Checkpoint 4: Graphically display the data collected from your light sensor.
<![if !supportLists]>· <![endif]>Understand the difference between an Arduino Sketch and a VPython program.
<![if !supportLists]>· <![endif]>Get the Arduino to send data to a VPython program.
<![if !supportLists]>· <![endif]>Learn enough VPython to be able to create a visual display to representation of collected data
In this checkpoint, we are going to use VPython to graphically display data collected from your light sensor. This is going to be a difficult check point to get through so make sure that you ask for help when you are not fully understanding what is happening.
First, a brief description of VPython: VPython is a programming language based upon the well-known and widely used Python programming language. The chief advantage of VPython is its quick learning curve and the relative ease in making graphs and 3D objects on the screen.
VPython is an open-source language and can be downloaded at http://www.vpython.org.
Instructions for downloading and installing VPython.
<![if !supportLists]>1) <![endif]>Go to the appropriate download section of http//www.vpython.org and carefully follow the directions for downloading version 2.7.
<![if !supportLists]>2) <![endif]>Note that you are first to download Python-2.7.2 and only after installing Python you are next supposed to download VPython2.7.
<![if !supportLists]>3) <![endif]>Only after both Python and VPython have been downloaded, installed and tested, you next need to install PySerial. An automatic Windows installer for PySerial can be found at: http://sourceforge.net/projects/pyserial/files/pyserial/2.5/ . Another option is to go to http://pypi.python.org/pypi/pyserial to download and install Pyserial. Ultimately, a folder named “serial” needs to end up in a directory that probably looks something like c:\Python27\Lib\site-packages.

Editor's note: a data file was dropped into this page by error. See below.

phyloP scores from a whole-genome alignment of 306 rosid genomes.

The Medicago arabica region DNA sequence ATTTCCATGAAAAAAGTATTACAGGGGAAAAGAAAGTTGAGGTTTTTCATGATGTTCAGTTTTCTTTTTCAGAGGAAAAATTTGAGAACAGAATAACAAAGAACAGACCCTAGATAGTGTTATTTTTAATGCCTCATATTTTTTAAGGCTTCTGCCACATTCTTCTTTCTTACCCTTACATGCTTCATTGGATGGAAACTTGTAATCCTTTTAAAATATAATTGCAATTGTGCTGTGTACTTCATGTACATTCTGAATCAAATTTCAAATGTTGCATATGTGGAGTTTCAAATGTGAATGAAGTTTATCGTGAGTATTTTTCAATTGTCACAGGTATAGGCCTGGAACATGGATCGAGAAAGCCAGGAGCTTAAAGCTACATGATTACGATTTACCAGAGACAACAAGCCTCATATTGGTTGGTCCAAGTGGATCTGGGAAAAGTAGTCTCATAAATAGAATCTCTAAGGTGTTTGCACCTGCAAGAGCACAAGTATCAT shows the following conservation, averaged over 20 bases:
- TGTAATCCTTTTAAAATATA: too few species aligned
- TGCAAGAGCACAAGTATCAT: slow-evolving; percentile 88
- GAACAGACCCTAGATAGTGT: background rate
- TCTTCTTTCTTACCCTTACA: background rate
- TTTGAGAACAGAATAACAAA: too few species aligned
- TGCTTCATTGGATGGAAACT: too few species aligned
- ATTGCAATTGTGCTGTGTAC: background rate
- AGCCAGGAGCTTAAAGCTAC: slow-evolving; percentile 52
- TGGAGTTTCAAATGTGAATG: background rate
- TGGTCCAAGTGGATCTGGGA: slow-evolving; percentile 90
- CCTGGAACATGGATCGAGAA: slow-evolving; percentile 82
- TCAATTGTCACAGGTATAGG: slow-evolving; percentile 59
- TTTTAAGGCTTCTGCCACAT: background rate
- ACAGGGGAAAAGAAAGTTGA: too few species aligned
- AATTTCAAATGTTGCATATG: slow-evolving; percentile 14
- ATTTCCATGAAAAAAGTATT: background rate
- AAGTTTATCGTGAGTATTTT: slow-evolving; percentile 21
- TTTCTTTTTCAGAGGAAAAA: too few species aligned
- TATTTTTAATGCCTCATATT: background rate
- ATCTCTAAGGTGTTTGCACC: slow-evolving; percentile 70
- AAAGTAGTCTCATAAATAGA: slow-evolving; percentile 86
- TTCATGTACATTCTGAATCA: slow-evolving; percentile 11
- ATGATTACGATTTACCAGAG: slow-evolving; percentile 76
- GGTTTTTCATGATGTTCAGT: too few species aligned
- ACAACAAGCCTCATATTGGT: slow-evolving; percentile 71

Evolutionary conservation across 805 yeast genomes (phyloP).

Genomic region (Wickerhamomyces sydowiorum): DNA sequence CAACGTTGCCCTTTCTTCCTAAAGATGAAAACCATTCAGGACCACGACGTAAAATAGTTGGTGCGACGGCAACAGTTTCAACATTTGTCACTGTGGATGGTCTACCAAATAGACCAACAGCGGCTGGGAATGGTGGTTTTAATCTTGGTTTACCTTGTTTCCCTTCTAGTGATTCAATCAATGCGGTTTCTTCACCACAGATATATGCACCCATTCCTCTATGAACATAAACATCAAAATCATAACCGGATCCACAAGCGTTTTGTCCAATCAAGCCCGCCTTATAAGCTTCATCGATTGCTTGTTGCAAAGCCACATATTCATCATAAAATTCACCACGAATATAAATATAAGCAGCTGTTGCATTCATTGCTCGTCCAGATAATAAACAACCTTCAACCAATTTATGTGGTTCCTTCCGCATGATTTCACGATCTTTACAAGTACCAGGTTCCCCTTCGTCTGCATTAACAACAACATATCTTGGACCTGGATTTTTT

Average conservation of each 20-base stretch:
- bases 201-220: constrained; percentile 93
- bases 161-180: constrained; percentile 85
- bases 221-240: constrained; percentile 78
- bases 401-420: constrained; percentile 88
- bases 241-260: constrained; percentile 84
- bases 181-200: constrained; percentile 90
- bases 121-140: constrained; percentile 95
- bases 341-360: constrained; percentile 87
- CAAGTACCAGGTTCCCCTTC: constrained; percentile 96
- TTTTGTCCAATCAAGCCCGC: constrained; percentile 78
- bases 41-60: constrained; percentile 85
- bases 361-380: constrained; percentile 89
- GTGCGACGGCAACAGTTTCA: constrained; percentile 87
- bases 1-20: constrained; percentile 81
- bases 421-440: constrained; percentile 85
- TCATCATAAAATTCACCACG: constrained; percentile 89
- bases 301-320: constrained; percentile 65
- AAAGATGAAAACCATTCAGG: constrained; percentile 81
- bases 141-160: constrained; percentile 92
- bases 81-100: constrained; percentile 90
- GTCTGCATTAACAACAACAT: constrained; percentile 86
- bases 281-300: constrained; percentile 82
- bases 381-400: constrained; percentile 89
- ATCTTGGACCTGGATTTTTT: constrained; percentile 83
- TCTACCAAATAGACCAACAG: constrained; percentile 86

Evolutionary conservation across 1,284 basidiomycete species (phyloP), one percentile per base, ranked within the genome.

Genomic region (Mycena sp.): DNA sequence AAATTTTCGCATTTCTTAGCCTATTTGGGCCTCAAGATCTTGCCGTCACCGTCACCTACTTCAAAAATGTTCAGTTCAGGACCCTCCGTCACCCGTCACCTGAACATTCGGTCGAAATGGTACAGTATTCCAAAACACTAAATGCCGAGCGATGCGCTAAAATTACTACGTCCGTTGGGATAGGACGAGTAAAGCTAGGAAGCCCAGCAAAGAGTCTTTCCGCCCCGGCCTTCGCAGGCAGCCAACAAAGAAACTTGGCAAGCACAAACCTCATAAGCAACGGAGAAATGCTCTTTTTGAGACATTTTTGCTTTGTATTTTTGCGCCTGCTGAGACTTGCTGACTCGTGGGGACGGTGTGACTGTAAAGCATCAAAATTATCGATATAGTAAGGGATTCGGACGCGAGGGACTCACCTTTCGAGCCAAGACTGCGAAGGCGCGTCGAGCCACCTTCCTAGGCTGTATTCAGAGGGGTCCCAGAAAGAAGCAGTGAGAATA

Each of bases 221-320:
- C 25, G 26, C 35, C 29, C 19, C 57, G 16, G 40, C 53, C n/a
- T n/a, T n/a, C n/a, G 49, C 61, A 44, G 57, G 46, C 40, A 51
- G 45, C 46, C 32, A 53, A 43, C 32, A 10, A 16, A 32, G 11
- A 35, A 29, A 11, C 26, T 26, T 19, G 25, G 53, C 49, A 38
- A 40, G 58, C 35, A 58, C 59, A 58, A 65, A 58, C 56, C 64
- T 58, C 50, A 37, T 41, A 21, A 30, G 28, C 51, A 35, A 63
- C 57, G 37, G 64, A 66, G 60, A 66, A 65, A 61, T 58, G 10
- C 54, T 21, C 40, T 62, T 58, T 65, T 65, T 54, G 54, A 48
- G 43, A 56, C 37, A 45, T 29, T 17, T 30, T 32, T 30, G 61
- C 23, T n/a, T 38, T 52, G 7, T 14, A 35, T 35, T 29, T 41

For mac’s you might try http://randomproblem.wordpress.com/2012/01/14/installing-pyserial-2-5-on-mac-os-x-to-python-2-x-and-3-x/ .
Next, use the program from Checkpoint 3 that causes the Arduino to get a light sensor reading and then send that information to the computer.
The following VPython program will then give us a visual representation of the light sensor reading.
One quick note: Make sure that you turn off the ‘serial monitor’ on the computer before you open and run VPython.
### The below VPython program opens up a serial connection with the Arduino
### and graphically displays light sensor result.
### It is important that the Arduino Serial Monitor is NOT open on your computer when
### you run this program.
from visual import *
wire = serial.Serial("COM6", 9600) #Opens serial port. You might also need to change the COM port
wire.timeout = 30 # length of time before checking the port again
strn = ""
value = 0
window = display(title='Photo Sensor Display', width=600, height=600,
center=(0,0,0), range = (500, 500, 500))
bulb = sphere(pos=(0,0,0), color = color.green, radius = 100,
opacity = 1)# make a sphere to represent the LED.
while True: #Makes a continuous loop to read values from Arduino
strn = wire.readline()# reads the value from the serial port
value = int(strn)# converts the read string to an integer
bulb.radius = value/2# assigns the radius of the sphere to value/2
bulb.opacity = value/255.0# changes the opacity
If time permits:
<![if !supportLists]>1) <![endif]>Modify the VPython program so that, instead of a sphere, you use a cylinder with a height that represents the brightness of light detected by light sensor.
<![if !supportLists]>2) <![endif]>You can also create graphs relatively easily in VPython. To do this go to ___________ and try making a graph that puts